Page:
Phone: (734) 972-5451
   Email Address: medewar@umich.edu
   Taubman College Urban Planning Faculty
Margaret Dewar, Professor Emerita, Urban & Regional Planning Program

Research Overview

My research focuses on American cities that have lost a large share of their peak population and employment and now face major issues with property disinvestment.  These cities include most of the past manufacturing centers of the Midwest and many of those in the Northeast.  Cities in the South that have lost their past industrial base have also experienced considerable decline.  I am fascinated by what such cities become, and I aim to contribute to strengthening urban planning’s capacity to improve the conditions for people who live and work in them.  The focus of urban planning has traditionally been to revitalize, rebuild, and redevelop disinvested areas, but such renewal is no longer possible in many areas of these cities.  This means that urban planners need to reframe the way they work in such places. 

Further, I want to know how research on such cities can change the questions we ask and the answers we discover in many areas of urban studies.  Detroit is the premier example of a city that has experienced extreme decline.  Now may be the time for a Detroit School of Urban Studies to indicate new areas of investigation and theoretical development based on understanding gained from cities that have experienced substantial deindustrialization and depopulation.  Therefore, I work with Ph.D. students and Angela Dillard (Residential College and Department of Afroamerican and African Studies) to convene the Detroit School series, a monthly research seminar or lecture on the question of how and what we learn from Detroit to advance understanding of cities.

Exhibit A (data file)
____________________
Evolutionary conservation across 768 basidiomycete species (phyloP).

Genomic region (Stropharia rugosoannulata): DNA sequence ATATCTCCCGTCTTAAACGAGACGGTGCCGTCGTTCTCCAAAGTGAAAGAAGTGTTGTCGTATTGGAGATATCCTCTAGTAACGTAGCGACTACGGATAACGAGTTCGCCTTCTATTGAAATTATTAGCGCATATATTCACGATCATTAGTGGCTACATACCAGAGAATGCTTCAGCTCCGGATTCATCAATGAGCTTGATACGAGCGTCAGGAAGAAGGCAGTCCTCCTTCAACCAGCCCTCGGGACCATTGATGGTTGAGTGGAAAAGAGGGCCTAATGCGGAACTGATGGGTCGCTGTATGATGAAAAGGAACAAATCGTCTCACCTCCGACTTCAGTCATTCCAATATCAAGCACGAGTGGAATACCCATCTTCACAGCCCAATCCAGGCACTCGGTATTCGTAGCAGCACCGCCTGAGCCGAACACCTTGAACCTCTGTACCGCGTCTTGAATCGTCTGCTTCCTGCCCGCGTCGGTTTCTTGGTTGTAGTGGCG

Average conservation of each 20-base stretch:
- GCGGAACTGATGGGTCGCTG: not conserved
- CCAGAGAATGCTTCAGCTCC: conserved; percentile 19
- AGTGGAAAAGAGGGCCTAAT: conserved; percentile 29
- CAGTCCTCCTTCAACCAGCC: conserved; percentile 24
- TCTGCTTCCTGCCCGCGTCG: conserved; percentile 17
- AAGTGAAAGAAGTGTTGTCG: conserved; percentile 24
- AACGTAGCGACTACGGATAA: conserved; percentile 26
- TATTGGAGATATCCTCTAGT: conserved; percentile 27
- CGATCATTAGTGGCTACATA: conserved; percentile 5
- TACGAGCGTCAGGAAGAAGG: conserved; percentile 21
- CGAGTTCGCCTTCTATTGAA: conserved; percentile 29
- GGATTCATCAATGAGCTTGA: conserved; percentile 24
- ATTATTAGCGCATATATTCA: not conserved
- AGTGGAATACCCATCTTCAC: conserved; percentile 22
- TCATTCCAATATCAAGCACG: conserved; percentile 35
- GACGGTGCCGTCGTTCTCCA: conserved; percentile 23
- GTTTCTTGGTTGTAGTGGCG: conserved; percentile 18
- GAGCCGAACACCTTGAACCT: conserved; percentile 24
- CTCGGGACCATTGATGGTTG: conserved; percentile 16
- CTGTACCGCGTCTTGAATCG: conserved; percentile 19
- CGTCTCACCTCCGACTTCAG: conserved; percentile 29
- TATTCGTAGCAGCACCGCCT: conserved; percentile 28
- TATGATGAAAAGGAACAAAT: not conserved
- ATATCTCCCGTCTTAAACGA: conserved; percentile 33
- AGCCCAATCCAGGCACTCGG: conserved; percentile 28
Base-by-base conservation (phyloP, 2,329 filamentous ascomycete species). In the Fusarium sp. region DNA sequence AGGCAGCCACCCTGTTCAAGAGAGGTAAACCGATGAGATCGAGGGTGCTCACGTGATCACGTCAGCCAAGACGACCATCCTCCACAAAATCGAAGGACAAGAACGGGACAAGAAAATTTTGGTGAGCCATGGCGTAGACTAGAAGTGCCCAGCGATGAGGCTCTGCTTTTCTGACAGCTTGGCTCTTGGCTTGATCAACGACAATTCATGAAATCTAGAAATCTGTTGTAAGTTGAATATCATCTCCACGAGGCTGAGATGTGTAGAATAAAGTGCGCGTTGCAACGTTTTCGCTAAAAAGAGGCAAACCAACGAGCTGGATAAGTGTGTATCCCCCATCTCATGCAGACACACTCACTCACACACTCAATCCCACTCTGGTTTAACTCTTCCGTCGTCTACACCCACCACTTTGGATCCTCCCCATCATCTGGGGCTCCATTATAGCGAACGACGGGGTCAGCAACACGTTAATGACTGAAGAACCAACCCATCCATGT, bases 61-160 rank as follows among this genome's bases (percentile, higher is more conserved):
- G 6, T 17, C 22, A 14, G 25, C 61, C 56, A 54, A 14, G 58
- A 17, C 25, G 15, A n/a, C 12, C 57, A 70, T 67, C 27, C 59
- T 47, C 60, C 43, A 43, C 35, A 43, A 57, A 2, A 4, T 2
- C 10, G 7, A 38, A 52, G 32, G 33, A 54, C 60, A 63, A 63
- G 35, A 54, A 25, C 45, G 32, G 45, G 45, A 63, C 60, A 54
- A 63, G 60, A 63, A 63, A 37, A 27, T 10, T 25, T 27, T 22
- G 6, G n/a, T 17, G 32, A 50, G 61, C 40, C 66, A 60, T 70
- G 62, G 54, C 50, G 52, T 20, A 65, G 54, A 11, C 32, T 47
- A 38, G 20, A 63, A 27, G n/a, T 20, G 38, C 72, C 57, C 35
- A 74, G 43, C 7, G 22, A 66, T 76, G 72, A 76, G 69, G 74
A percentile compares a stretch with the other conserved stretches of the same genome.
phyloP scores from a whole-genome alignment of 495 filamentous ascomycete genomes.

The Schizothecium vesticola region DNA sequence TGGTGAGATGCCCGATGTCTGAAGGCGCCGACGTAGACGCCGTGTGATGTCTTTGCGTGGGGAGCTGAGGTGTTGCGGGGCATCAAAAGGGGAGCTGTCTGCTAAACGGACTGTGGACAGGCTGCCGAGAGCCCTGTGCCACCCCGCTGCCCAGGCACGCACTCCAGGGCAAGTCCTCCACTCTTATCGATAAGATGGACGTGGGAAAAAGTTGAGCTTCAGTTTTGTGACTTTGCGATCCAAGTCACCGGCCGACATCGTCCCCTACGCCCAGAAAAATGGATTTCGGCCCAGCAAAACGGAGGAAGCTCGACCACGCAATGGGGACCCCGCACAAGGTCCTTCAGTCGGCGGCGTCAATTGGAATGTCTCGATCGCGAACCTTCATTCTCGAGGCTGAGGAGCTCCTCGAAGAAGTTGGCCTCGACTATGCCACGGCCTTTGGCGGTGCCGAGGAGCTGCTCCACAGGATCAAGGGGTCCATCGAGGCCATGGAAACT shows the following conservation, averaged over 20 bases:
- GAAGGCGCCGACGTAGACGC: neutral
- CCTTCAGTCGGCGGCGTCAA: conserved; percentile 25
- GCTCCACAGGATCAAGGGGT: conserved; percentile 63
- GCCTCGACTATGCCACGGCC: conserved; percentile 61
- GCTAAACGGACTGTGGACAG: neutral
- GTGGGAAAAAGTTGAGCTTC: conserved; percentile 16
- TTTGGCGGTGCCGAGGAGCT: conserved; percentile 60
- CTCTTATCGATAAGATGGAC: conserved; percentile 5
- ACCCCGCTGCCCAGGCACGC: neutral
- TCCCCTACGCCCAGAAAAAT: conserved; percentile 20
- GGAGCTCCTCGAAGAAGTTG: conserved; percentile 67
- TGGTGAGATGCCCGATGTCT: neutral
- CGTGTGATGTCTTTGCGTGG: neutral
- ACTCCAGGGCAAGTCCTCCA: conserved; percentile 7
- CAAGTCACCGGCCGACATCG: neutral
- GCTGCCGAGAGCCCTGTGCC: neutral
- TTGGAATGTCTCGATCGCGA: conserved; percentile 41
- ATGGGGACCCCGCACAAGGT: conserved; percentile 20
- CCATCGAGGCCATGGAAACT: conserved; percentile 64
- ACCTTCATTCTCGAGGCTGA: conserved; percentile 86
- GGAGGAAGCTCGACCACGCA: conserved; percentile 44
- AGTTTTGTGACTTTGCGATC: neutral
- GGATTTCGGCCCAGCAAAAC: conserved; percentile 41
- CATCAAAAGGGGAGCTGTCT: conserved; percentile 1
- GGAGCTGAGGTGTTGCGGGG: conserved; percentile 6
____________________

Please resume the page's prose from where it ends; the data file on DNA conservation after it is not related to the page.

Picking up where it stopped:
I have practiced urban planning with advanced master’s students in classes where we developed plans that advanced the agendas of residents and community-based organizations in strengthening neighborhoods.  Our work in partnership with many people in Detroit and Flint has informed my understanding of how planners can do better in managing change in disinvested places.  

Recent Publications

  • Lan Deng, Eric Seymour, Margaret Dewar, June Manning Thomas, "Saving Strong Neighborhoods from the Destruction of Mortgage Foreclosures: The Impact of Community-Based Efforts in Detroit, Michigan," Housing Policy Debate, 28(2), 2018: 153-179.
  • Margaret Dewar, “Precarious Housing in Detroit: A City after the Mortgage Foreclosure Crisis,” in Jean-Claude Bolay, Jérôme Chenal, and Yves Pedrazzini, eds., Learning from the Slums: The Habitat of the Urban Poor in the Making of Emerging Cities (Basel, Switzerland: Springer International, 2016), pp. 211-220.
  • Margaret Dewar, Matthew Weber, Eric Seymour, Meagan Elliott, and Patrick Cooper-McCann, "Learning from Detroit: How Research on a Declining City Enriches Urban Studies," in Michael Peter Smith and L. Owen Kirkpatrick (eds.), Reinventing Detroit (New Brunswick, NJ: Transaction, 2015), pp. 37-56.
  • Margaret Dewar, "Reuse of Abandoned Property in Detroit and Flint: Impacts of Different Types of Sales," Journal of Planning Education and Research 35(3), 2015: 347-368.
  • Margaret Dewar and Robert Linn, "Remaking Brightmoor," in June Manning Thomas and Henco Bekkering (eds.), Mapping Detroit (Detroit: Wayne State University Press, 2015).
  • Margaret Dewar, Eric Seymour, and Oana Druță, "Disinvesting in the City: The Role of Tax Foreclosure in Detroit," Urban Affairs Review 51(5), 2015: 587-615.
  • Margaret Dewar, "Paying Employers to Hire Local Workers in Distressed Places," Economic Development Quarterly 27(4), 2013: 284-300.
  • Margaret Dewar and June Manning Thomas, The City After Abandonment (Philadelphia: University of Pennsylvania Press, 2013).
  • Margaret Dewar, "What Helps or Hinders Nonprofit Developers in Reusing Vacant, Abandoned, and Contaminated Property?" in Margaret Dewar and June Manning Thomas, eds., The City After Abandonment (Philadelphia: University of Pennsylvania Press, 2013).
  • Margaret Dewar, Christina Kelly, and Hunter Morrison, "Planning for Better, Smaller Places after Population Loss: Lessons from Youngstown and Flint," in Margaret Dewar and June Manning Thomas, eds., The City After Abandonment (Philadelphia: University of Pennsylvania Press, 2013).